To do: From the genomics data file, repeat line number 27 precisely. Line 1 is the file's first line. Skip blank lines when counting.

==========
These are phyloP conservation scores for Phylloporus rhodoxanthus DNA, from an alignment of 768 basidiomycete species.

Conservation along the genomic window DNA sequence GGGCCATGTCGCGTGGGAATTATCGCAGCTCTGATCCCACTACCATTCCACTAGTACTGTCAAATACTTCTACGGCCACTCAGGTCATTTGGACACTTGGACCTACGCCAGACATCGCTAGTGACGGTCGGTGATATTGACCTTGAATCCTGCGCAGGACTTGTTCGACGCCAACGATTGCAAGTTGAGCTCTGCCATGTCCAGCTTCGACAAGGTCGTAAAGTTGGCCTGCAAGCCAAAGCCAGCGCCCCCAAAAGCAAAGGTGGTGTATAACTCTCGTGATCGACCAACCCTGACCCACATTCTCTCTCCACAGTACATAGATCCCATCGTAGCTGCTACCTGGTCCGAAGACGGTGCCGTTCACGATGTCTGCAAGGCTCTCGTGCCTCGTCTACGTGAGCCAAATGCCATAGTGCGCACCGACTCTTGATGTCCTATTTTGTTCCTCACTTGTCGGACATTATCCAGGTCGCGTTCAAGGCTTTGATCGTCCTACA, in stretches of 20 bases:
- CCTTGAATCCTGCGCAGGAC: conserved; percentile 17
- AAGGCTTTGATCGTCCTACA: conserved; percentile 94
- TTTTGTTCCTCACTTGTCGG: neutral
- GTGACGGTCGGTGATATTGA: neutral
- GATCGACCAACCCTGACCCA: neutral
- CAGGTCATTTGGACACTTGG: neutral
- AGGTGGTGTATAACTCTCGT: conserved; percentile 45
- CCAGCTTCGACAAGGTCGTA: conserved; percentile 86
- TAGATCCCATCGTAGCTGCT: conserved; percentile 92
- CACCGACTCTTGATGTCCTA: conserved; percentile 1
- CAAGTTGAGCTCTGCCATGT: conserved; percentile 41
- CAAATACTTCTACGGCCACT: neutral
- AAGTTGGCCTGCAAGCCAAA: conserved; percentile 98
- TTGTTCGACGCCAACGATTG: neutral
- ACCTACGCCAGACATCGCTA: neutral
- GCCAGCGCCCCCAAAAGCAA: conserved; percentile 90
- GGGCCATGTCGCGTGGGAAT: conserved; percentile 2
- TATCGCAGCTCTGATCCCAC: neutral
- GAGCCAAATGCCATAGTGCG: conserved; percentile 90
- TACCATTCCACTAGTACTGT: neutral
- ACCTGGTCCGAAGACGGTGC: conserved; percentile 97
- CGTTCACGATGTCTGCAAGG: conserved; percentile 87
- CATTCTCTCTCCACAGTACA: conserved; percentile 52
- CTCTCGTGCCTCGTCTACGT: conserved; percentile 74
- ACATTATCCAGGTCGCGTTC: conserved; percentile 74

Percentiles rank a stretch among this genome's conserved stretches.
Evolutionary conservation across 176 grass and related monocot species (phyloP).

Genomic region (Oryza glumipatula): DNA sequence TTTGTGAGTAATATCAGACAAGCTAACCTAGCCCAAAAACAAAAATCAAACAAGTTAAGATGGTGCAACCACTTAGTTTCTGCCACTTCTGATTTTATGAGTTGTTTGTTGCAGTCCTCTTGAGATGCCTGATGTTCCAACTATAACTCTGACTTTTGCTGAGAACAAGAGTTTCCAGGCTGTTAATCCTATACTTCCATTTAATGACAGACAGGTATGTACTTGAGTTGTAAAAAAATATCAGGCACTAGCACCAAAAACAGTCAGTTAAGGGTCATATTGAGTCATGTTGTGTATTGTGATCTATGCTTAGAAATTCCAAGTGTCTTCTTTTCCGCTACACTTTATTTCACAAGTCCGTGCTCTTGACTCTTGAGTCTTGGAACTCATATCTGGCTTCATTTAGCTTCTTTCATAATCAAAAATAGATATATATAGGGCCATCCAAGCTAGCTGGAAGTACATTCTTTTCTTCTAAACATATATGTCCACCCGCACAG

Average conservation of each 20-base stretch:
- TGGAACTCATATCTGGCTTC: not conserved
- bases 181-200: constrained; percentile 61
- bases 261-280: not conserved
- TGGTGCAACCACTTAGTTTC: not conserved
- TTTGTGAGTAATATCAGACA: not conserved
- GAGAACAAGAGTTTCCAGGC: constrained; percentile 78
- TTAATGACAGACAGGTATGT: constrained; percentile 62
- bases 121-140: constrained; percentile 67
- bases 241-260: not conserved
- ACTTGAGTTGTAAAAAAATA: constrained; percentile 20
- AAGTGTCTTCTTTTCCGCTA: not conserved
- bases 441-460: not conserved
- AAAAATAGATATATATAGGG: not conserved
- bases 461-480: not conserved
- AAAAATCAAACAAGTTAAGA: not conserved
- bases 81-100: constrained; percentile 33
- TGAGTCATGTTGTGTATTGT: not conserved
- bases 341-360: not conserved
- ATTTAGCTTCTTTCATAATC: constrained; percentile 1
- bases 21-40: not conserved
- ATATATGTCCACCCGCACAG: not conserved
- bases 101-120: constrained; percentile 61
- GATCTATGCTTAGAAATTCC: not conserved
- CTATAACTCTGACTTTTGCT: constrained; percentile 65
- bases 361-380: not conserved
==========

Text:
- ACATTATCCAGGTCGCGTTC: conserved; percentile 74